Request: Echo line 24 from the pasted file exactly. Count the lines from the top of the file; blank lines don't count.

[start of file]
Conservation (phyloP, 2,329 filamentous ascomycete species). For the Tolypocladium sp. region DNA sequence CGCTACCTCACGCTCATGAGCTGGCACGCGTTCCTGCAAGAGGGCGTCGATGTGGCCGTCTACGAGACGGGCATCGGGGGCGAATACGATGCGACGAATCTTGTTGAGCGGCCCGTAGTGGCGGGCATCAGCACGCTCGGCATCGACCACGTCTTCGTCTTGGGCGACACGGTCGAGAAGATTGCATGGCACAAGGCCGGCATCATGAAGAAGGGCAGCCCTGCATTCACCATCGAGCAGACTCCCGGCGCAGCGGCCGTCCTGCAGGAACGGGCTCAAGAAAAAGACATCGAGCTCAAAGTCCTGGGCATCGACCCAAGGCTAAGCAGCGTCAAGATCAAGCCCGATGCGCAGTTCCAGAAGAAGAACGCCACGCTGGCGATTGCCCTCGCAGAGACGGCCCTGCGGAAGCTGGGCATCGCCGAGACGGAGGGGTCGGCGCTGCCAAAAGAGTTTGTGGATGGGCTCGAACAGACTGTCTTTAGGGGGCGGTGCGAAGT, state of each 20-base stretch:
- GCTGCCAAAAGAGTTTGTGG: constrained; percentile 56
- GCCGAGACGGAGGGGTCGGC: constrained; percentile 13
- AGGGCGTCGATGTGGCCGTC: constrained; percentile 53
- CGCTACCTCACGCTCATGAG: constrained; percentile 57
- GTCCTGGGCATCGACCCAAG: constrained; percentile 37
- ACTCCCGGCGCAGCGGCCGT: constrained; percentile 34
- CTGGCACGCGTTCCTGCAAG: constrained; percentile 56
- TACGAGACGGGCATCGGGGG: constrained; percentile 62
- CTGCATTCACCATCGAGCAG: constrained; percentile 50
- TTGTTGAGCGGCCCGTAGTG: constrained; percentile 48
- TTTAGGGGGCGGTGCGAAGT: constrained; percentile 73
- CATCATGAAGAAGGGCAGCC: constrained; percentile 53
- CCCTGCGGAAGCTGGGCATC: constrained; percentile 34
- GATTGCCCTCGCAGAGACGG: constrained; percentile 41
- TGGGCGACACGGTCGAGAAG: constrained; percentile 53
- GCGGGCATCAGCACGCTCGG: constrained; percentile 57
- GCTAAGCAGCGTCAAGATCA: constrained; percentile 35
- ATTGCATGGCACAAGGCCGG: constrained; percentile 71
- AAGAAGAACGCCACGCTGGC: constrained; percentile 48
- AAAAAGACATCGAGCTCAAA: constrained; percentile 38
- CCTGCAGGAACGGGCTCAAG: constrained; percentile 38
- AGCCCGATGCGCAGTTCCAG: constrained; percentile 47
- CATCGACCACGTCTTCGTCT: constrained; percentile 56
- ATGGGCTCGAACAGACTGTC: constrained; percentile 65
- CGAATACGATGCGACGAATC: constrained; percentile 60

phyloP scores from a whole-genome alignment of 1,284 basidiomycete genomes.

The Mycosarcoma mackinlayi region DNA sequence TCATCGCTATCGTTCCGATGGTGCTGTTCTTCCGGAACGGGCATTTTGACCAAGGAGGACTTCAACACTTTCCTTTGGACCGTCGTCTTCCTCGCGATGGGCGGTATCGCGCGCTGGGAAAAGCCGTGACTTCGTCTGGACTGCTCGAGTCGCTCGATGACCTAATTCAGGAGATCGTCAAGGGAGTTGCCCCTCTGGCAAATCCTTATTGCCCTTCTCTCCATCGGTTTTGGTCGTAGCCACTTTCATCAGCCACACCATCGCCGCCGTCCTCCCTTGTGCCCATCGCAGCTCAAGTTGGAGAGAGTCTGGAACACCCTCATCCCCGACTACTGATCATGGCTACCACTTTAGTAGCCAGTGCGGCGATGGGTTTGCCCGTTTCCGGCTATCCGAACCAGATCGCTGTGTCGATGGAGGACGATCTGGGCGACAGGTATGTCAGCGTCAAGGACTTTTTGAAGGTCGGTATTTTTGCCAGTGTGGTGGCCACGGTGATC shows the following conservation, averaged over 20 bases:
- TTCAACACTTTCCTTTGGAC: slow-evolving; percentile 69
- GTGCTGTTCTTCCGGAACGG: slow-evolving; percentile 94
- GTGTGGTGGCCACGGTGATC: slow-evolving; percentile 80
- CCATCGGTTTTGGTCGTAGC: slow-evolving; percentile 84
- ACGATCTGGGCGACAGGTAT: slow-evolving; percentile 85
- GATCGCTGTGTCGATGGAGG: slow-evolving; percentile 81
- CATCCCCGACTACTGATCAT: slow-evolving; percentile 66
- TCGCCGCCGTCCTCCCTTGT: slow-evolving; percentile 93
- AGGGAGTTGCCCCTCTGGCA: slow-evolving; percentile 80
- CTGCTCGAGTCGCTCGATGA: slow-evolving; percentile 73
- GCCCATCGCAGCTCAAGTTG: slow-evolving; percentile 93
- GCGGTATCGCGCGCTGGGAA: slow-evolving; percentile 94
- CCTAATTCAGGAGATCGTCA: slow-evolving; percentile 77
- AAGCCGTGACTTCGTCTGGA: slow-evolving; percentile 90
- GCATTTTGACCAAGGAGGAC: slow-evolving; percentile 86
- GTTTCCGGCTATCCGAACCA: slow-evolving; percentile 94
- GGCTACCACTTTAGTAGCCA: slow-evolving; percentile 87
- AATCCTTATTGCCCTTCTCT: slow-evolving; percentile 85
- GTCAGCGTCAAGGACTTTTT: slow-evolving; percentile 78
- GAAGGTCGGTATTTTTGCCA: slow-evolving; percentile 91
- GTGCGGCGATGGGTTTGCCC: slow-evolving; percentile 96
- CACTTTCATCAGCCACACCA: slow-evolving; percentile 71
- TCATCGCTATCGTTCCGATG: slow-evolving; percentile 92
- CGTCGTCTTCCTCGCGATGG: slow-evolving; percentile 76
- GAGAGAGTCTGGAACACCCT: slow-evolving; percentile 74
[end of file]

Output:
- CATCGACCACGTCTTCGTCT: constrained; percentile 56